must be obtained from a person’s food. Docasohexanoic acid and
Ecisopentanoic acid are two types of Omega-3 fatty acids. Omega-3
fatty acids are found primarily in cold-water fish (salmon, herring,
and mackerel) and several nuts and seeds.
These essential fatty acids and their metabolites are important in
cervical maturation, parturition, initiation of labour, rupture of
membranes, and birth. If there are low levels of omega-3 fatty acids
and high levels of omega-6 fatty acids, there is an increased
incidence of inflammatory prostaglandins, which are associated with
preterm labor and intrauterine growth retardation32. Three
randomized placebo-controlled clinical trials supplemented with
either 920 mg of DHA and 1.3 g of EPA per day (total n-3 fatty acid
intake of 2.7 g per day) or DHA-enriched eggs (205 mg of DHA per day
without any EPA), found fewer low-birth-weight infants (LBW),
preterm infants, and, in the trial using eggs, fewer women with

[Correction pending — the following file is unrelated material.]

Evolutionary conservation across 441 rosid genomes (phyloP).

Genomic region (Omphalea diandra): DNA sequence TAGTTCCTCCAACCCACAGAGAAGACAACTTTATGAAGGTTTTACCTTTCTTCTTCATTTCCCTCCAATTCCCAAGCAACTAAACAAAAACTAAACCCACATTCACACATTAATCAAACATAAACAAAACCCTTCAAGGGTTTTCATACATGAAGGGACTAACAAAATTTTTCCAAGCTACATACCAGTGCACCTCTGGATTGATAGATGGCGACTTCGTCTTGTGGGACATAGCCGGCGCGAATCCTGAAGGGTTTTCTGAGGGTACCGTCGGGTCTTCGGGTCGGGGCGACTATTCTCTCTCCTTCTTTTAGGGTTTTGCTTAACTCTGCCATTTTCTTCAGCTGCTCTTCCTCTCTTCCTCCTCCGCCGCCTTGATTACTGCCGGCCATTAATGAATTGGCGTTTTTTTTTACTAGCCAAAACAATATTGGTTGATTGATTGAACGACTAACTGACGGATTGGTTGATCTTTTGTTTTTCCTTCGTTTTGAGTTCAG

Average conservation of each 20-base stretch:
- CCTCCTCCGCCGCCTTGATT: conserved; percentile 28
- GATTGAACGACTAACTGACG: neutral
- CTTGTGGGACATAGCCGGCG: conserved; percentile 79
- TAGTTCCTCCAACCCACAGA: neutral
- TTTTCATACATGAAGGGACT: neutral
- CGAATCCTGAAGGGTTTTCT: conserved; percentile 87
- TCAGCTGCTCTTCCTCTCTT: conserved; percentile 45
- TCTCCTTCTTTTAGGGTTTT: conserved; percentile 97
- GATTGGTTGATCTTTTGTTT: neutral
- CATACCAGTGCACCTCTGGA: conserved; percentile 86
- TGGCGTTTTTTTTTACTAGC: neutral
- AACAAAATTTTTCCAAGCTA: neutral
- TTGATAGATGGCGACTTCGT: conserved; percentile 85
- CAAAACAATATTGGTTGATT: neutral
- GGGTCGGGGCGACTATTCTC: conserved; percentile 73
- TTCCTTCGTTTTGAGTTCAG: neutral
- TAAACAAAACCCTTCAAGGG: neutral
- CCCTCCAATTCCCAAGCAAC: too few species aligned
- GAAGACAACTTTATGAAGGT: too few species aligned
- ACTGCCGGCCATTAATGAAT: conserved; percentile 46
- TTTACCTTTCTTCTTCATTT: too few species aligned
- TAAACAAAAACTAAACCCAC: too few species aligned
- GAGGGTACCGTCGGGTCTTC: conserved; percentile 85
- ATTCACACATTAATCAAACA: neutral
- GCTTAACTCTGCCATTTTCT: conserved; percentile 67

Recommendations on DHA intake27:
DHA is recommended in the following doses by various organizations.
International society for the study of fats and lipids(ISSFAL):
Adequate intake to be at least 300mg per day for pregnant and
Committee on Medical Aspects of Food Policy (COMA): 1.5g EPA plus
DHA per week (i.e. 214mg per day)
British Nutrition Foundation (BNF): 8g EPA plus DHA per week for
women (i.e. 1145mg per day)
Expert Workshop of the European Academy of Nutrition Sciences held
in 1997(EANS): 200mg EPA plus DHA daily.
Supplementation with Omega 3 fatty acids in pregnancy has also been
shown to increase IQ and visual acuity in the offspring in a few
studies. It is a moot point whether higher IQ is directly
proportional to increased productivity in life. This is an era where
emotional quotient is considered as important as intelligence
quotient for success in life. Thus it has to be debated whether all
pregnant women should routinely be supplemented with omega 3 fatty
acids. In light of the placebo controlled studies using 920 mg of
DHA and 1.3 g of EPA per day finding lower incidence of preeclampsia
and low birth weight babies, omega 3 fatty acids could be used in
susceptible women towards this end. However most organizations
recommend 200-300 mg DHA and EPA per day.
Arginine is an essential amino acid and plays an important role in
cell division, the healing of wounds, removing ammonia from the
body, inimmune function, and the release of hormones.